Young Rising Sons is an alternative rock band from Red Bank, New Jersey who signed to Interscope Records in 2014. With label mates such as Eminem, U2 and Lady Gaga, the Sons have a lot to live up to. I was fortunate enough to spend ten days on the road with them in October 2016 as they embarked upon a west coast tour with The Moth & The Flame and 888 and what I witnessed each night was no less than spectacular. I saw a group of guys who are passionate, driven, and most of all, talented. The energy that they exuded on stage each night was infectious, and song after song found me dancing backstage, singing along to every catchy melody.

While the band’s music and live show impressed me, what captivated me the most was their attention to fans. The Sons family is widespread and far-reaching, and there was definitely a sense of kinship as fans lined up for pictures and autographs at the end of each concert every night. I heard stories of how the band’s songs helped people get through hard times, overcome their fears, and pursue their passions. I saw fans young and old come together to scream the words that reached into the very depths of their souls. As an outsider looking in, it was obvious to me that the Sons have something special.yrs-admat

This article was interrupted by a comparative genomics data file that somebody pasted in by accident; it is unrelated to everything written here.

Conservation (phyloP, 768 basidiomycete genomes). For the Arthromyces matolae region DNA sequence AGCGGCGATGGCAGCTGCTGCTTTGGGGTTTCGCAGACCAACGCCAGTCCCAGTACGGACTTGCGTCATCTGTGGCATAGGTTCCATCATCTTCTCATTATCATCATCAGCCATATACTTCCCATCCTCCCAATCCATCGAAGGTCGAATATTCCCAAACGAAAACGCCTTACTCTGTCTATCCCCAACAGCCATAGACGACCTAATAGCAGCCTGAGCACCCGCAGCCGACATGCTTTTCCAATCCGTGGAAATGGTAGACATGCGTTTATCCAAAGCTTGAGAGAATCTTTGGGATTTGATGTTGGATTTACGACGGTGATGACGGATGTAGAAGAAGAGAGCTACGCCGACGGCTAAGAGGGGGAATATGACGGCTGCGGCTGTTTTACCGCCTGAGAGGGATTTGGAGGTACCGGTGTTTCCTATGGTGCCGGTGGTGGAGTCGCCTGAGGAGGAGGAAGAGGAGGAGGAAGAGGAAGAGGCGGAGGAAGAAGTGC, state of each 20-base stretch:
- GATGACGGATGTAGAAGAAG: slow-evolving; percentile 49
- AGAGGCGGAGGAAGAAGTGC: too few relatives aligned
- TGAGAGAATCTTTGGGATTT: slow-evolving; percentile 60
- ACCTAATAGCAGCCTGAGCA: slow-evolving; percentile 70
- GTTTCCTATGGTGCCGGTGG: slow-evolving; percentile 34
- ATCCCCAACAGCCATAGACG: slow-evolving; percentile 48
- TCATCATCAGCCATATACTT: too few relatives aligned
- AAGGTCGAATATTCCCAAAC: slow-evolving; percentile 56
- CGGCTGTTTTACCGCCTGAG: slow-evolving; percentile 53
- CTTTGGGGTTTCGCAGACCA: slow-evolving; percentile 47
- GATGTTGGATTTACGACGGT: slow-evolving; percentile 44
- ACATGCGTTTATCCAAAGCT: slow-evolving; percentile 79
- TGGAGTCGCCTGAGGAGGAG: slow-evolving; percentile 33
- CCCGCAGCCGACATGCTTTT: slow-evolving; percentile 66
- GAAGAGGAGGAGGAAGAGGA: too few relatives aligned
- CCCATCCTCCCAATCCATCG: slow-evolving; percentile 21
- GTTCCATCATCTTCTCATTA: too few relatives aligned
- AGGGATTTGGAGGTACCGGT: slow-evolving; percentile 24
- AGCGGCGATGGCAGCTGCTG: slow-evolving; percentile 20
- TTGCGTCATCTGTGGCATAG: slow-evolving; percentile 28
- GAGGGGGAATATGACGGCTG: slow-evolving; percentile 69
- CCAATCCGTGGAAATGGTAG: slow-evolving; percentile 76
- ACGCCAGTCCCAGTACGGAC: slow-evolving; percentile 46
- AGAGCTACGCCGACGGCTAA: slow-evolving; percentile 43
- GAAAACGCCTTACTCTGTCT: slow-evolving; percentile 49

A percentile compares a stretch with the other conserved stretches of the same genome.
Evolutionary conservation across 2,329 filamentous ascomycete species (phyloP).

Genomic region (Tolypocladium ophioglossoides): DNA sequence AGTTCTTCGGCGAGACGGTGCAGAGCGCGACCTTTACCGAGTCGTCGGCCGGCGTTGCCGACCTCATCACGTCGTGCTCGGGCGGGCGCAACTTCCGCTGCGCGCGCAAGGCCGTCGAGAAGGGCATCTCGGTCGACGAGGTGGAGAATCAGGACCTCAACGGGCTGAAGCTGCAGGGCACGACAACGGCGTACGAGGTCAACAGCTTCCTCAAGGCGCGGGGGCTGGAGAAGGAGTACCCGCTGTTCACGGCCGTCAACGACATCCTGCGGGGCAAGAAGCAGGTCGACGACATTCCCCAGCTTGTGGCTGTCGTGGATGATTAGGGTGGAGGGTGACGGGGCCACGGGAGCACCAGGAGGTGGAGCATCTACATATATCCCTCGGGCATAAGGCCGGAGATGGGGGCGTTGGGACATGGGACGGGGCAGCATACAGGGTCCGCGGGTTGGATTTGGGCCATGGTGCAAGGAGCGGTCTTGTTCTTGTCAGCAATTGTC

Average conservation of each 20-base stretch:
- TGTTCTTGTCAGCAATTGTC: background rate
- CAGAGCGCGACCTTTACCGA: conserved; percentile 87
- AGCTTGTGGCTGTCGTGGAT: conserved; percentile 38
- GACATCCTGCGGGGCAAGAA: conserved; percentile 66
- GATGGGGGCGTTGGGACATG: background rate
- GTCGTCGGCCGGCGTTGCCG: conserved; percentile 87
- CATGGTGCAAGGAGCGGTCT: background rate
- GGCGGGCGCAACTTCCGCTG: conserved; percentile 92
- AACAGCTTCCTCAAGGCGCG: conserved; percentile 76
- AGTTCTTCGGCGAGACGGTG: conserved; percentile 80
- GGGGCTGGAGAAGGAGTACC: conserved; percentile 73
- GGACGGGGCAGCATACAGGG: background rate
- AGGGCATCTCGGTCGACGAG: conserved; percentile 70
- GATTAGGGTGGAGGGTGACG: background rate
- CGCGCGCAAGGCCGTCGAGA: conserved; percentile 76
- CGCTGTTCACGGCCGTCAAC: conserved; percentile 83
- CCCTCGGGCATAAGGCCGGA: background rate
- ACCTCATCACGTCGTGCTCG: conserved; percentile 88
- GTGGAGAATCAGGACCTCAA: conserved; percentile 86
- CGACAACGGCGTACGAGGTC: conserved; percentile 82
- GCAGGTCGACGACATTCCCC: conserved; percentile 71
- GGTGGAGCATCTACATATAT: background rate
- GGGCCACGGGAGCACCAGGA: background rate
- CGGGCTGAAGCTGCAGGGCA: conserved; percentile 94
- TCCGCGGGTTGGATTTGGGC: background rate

Day 1 – Los Angeles, CA

  • I land in Santa Ana, California and take a scenic drive north to West Hollywood. Upon arriving at the venue, I reunite with tour manager Stephen Goldstein and the Sons, whom I haven’t seen since they toured with The Kooks in 2015.
  • I begin setting up drums and a guitar station side stage where I’ll be tuning and changing guitars for the band’s set each night.
  • The show goes off without a hitch and I spend the rest of the evening hustling CDs of the band’s latest EP “Undefeatable + 2,” which contains their most recent single, a cover, and an acoustic tune.
  • Bass player Julian Dimagiba’s birthday lands at midnight and we spend the rest of the night celebrating at a lounge on Santa Monica Beach. It feels good to be back in California.

Day 2 – Santa Ana, CA

  • After taking a morning stroll to shoot photos of the infamous Hollywood sign, I make my way to In-N-Out Burger for some lunch. It’s not as good as I remember.
  • I meet the band at Guitar Center where we gear up for the next run of shows. This will be a recurring chore as the band members require new drumsticks, guitar pics, cables and tuners on an almost every-other-day basis.